What better way to start your day in Scotland than with a dram of whisky! After a lovely stay in Inverness, we made our way first thing Monday morning to the Glenmorangie Distillery, near the shores of the Dornach Firth. No photos allowed on the tour (something was said about electronic sparks in a highly flammable area after I snuck in one quick pic - yikes), but what an interesting process! Glenmorangie produces 6 million liters of whisky a year, all by the hands of the 16 Men of Tain – those entrusted with the secrets of this distillery. Their copper stills are the tallest in Scotland, and equal the height of a standard adult giraffe – appropriately their mascot. We tasted the original, plus the 12-year Lasanta, and the 12-year Nectar d’Or. The consensus favorite was the Lasanta. The distillery was purchased in 2004 by Hennessy/Louis Vuitton; the Cadillac was a gift from LV to the distillery.
We then made our way up to Dornach – the northernmost point of our trip. What a sleepy little Oceanside town! We walked along the beach and then stopped in to view their lovely cathedral. A side note – Madonna married Guy Ritchie in this cathedral in 2000.
We ventured on to Dores, on the south side of Loch Ness, and back near Inverness. What a breathtaking view of the loch and surrounding mountains! We sat outside the Dores Inn and ate our bangers and mash and fish and chips overlooking the water. Sadly, we did not see Nessie. Though we did see the crazy man, with his dilapidated camper and all, who has devoted his life to spotting her.
We made a quick stop to see Urquhart Castle, one of the great Scottish castles taken by the English when King Edward invaded in 1296. We then stumbled upon the Bridge of Oich near Aberchalder, on the far end of Loch Ness. The bridge was built in the mid-1800s and offered some lovely views of the surrounding countryside.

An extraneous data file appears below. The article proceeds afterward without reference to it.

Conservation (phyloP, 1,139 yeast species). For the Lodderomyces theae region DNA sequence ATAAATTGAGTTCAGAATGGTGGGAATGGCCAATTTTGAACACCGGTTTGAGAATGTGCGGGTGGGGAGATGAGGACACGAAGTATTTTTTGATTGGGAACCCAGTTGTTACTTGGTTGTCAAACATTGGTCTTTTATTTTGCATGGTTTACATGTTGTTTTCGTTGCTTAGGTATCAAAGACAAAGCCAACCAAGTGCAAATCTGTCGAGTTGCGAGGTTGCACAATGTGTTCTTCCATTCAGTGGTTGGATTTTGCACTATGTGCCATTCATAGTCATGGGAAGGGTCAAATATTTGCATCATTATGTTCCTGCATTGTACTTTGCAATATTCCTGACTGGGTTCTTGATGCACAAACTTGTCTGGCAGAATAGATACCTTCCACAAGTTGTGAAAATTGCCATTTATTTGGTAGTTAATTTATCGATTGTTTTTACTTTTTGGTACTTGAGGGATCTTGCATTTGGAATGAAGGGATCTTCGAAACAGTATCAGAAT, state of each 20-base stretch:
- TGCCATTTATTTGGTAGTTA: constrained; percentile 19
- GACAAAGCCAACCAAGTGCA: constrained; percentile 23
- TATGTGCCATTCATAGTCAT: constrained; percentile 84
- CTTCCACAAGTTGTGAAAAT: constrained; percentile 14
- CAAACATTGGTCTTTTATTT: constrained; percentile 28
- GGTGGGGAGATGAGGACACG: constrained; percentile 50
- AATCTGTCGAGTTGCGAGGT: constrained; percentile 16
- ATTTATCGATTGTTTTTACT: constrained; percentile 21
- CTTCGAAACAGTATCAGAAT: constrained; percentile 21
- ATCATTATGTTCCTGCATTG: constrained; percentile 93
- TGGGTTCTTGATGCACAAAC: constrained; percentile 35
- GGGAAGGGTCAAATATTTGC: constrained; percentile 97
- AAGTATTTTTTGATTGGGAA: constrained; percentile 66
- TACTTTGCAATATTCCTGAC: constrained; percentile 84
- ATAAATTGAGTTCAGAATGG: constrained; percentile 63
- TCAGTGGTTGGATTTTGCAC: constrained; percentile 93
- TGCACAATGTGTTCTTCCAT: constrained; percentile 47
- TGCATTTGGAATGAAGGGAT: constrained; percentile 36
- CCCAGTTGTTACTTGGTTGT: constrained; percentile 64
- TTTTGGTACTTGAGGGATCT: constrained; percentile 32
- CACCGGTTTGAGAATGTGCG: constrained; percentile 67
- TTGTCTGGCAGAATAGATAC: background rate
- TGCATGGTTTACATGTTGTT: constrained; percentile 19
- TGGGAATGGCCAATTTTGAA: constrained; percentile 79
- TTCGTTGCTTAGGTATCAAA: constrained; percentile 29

Remember the “Harry Coo” rest stop cafe we stopped at yesterday? Well, we actually spotted a Harry Coo!! Turning around to capture this lovely beast was a must!
We arrived at our hotel – the Inverlochy Castle, with plenty of time to take in the picturesque views of the evergreens surrounding this incredible property. The 19th-century castle was originally owned by Baron Abinger, sits near the base of Ben Nevis Mountain, and is rich in history. Queen Victoria once spent a week at Inverlochy and remarked that she had never seen a lovelier or more romantic spot. We agree!
Our onsite dinner began with drinks and canapés in the drawing room, followed by dinner in the portrait room. Dinner was a three-course delight featuring Chateaubriand as our main course, by acclaimed father and son chef duo Albert and Michel Roux, Jr. After dinner, espresso, tea, and dessert canapés were back in the drawing room. We retired for the evening with full bellies and warm hearts. Another beautiful day in the Highlands!